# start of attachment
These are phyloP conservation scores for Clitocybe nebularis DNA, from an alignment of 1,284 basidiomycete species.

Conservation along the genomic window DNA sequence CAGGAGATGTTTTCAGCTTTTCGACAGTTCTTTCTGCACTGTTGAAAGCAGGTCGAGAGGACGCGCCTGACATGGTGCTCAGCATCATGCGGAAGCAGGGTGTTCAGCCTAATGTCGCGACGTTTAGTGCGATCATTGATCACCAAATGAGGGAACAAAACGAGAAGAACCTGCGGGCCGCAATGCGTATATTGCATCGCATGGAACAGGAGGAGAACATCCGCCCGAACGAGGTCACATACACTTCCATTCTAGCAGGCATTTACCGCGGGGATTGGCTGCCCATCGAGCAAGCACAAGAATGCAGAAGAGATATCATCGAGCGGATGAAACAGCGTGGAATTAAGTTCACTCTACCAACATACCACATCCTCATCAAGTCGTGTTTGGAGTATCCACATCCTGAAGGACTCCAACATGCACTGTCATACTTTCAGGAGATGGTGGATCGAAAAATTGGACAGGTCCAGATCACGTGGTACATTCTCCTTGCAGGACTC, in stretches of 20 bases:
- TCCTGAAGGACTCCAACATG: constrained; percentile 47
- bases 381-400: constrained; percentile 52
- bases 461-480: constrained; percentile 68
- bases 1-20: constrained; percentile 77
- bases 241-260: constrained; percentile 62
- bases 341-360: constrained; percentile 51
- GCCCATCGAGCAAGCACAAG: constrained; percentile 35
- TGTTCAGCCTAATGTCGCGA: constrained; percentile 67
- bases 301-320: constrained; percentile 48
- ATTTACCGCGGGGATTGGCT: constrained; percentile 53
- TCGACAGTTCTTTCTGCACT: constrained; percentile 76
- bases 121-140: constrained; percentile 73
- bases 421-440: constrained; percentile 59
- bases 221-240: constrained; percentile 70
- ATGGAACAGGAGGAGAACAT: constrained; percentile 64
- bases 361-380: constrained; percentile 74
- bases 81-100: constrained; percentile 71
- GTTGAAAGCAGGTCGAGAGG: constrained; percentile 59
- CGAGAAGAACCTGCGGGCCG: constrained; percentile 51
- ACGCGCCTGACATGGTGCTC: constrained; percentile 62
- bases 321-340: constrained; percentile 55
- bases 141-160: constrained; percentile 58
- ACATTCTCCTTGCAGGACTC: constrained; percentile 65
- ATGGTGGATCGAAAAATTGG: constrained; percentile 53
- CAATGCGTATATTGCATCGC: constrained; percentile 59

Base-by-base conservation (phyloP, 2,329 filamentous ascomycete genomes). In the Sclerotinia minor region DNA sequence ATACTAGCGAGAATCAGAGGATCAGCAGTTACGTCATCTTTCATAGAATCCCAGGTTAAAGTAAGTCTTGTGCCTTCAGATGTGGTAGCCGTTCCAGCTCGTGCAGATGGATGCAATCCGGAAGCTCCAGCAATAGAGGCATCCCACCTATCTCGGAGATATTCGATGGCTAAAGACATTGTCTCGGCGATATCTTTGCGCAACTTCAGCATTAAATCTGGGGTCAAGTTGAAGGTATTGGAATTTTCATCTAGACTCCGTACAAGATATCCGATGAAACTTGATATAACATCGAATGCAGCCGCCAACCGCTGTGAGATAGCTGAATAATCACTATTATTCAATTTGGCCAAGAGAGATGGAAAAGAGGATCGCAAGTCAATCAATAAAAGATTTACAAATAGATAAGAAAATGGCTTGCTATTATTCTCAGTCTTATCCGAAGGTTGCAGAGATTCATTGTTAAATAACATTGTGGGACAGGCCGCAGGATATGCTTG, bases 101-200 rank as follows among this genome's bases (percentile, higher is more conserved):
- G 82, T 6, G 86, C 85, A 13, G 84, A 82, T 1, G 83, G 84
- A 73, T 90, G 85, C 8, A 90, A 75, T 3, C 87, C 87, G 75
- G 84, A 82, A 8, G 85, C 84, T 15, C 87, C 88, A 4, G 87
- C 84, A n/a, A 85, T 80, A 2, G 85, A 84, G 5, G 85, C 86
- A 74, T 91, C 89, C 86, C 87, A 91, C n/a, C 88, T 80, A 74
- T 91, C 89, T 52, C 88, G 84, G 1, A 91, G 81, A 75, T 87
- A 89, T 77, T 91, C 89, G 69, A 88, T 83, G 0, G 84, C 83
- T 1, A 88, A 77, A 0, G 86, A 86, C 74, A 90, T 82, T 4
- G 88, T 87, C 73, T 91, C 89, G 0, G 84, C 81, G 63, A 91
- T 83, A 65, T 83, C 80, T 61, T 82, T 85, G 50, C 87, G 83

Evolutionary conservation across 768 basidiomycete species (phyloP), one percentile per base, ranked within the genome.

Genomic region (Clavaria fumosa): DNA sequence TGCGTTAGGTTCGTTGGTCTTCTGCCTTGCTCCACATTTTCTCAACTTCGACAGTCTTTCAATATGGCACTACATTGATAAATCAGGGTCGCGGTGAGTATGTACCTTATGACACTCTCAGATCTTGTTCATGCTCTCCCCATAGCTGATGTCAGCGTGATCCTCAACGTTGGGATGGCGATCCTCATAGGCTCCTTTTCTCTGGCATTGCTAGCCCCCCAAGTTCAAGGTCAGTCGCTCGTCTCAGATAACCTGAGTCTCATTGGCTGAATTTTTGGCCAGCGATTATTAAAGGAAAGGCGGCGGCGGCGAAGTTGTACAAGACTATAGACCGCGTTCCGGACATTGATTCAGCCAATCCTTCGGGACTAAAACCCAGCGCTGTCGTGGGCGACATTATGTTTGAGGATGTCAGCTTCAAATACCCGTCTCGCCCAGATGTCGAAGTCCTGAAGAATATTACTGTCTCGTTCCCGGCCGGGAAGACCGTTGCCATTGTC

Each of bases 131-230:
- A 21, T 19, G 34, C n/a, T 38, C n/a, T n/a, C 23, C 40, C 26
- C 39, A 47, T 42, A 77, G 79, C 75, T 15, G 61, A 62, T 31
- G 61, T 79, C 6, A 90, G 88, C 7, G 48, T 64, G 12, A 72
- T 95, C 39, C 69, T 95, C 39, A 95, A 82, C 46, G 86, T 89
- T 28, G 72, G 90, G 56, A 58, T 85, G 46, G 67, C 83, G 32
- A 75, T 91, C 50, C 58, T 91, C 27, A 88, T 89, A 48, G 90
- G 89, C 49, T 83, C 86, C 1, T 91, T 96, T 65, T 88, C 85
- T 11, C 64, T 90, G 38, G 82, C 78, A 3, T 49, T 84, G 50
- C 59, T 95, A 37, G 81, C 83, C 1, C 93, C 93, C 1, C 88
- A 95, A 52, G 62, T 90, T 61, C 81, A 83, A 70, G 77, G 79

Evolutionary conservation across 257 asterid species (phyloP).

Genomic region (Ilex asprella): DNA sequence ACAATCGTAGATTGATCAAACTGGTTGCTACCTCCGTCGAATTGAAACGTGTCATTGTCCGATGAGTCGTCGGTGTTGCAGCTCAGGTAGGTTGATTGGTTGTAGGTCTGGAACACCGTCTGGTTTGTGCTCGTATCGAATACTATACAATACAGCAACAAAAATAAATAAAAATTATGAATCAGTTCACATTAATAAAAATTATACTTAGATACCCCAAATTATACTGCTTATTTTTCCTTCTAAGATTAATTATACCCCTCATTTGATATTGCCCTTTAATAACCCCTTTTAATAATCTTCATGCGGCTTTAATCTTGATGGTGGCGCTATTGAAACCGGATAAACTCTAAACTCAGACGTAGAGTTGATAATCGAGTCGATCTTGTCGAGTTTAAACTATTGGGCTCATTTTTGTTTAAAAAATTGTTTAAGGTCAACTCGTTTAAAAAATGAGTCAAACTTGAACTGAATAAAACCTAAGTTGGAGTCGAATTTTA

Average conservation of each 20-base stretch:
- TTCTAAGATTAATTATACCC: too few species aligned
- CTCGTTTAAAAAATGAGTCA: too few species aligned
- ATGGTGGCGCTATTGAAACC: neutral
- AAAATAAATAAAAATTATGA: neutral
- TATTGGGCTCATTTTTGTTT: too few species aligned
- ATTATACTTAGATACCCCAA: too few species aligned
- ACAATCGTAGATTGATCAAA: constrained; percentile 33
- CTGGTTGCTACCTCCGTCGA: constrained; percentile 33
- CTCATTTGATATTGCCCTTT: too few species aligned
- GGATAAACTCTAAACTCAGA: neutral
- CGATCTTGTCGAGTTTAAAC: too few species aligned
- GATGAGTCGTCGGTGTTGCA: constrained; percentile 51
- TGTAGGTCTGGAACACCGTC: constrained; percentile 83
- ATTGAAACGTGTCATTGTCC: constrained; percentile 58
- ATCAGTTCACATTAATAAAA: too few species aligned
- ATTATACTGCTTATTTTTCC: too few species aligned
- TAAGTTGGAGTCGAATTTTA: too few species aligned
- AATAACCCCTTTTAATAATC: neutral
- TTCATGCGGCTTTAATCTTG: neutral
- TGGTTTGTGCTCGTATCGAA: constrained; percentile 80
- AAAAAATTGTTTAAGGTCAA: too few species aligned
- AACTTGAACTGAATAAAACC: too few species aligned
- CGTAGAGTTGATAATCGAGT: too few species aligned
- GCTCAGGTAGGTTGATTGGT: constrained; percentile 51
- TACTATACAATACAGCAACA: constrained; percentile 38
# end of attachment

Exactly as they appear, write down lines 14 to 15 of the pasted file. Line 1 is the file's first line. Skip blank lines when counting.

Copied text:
- bases 121-140: constrained; percentile 73
- bases 421-440: constrained; percentile 59